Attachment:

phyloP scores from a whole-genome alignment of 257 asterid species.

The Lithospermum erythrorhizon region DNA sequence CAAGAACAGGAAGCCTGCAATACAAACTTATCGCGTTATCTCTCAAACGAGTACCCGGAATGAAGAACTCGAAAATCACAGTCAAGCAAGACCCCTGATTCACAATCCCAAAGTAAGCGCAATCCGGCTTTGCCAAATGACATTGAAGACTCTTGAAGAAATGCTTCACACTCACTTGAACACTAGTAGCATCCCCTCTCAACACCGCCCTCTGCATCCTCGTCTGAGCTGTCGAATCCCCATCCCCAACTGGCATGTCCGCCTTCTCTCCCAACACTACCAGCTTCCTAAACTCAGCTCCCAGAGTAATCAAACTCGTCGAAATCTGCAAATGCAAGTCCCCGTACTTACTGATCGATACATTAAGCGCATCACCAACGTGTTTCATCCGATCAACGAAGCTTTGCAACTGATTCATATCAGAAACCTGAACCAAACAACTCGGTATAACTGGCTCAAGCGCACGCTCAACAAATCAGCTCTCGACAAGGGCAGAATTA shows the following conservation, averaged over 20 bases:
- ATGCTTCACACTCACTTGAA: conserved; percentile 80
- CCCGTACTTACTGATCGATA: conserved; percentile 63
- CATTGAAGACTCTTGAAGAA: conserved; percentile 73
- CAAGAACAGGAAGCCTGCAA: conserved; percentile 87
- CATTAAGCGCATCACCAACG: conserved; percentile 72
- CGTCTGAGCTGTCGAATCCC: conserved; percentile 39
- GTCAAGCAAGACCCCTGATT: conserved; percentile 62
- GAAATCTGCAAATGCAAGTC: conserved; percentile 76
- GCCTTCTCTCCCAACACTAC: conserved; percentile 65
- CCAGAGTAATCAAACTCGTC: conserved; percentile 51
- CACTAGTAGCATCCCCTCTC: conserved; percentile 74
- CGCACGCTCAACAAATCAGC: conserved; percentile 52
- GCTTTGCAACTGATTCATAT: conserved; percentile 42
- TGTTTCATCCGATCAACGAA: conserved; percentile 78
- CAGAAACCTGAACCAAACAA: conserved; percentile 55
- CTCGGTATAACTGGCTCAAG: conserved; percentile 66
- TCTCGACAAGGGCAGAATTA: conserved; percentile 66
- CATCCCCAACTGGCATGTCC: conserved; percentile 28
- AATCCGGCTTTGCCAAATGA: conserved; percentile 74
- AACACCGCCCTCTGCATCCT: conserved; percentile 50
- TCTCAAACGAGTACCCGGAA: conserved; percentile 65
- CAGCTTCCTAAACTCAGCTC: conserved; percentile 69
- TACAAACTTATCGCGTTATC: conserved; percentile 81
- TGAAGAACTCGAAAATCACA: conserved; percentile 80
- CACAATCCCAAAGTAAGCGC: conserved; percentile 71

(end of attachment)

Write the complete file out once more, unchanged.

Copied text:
phyloP scores from a whole-genome alignment of 257 asterid species.

The Lithospermum erythrorhizon region DNA sequence CAAGAACAGGAAGCCTGCAATACAAACTTATCGCGTTATCTCTCAAACGAGTACCCGGAATGAAGAACTCGAAAATCACAGTCAAGCAAGACCCCTGATTCACAATCCCAAAGTAAGCGCAATCCGGCTTTGCCAAATGACATTGAAGACTCTTGAAGAAATGCTTCACACTCACTTGAACACTAGTAGCATCCCCTCTCAACACCGCCCTCTGCATCCTCGTCTGAGCTGTCGAATCCCCATCCCCAACTGGCATGTCCGCCTTCTCTCCCAACACTACCAGCTTCCTAAACTCAGCTCCCAGAGTAATCAAACTCGTCGAAATCTGCAAATGCAAGTCCCCGTACTTACTGATCGATACATTAAGCGCATCACCAACGTGTTTCATCCGATCAACGAAGCTTTGCAACTGATTCATATCAGAAACCTGAACCAAACAACTCGGTATAACTGGCTCAAGCGCACGCTCAACAAATCAGCTCTCGACAAGGGCAGAATTA shows the following conservation, averaged over 20 bases:
- ATGCTTCACACTCACTTGAA: conserved; percentile 80
- CCCGTACTTACTGATCGATA: conserved; percentile 63
- CATTGAAGACTCTTGAAGAA: conserved; percentile 73
- CAAGAACAGGAAGCCTGCAA: conserved; percentile 87
- CATTAAGCGCATCACCAACG: conserved; percentile 72
- CGTCTGAGCTGTCGAATCCC: conserved; percentile 39
- GTCAAGCAAGACCCCTGATT: conserved; percentile 62
- GAAATCTGCAAATGCAAGTC: conserved; percentile 76
- GCCTTCTCTCCCAACACTAC: conserved; percentile 65
- CCAGAGTAATCAAACTCGTC: conserved; percentile 51
- CACTAGTAGCATCCCCTCTC: conserved; percentile 74
- CGCACGCTCAACAAATCAGC: conserved; percentile 52
- GCTTTGCAACTGATTCATAT: conserved; percentile 42
- TGTTTCATCCGATCAACGAA: conserved; percentile 78
- CAGAAACCTGAACCAAACAA: conserved; percentile 55
- CTCGGTATAACTGGCTCAAG: conserved; percentile 66
- TCTCGACAAGGGCAGAATTA: conserved; percentile 66
- CATCCCCAACTGGCATGTCC: conserved; percentile 28
- AATCCGGCTTTGCCAAATGA: conserved; percentile 74
- AACACCGCCCTCTGCATCCT: conserved; percentile 50
- TCTCAAACGAGTACCCGGAA: conserved; percentile 65
- CAGCTTCCTAAACTCAGCTC: conserved; percentile 69
- TACAAACTTATCGCGTTATC: conserved; percentile 81
- TGAAGAACTCGAAAATCACA: conserved; percentile 80
- CACAATCCCAAAGTAAGCGC: conserved; percentile 71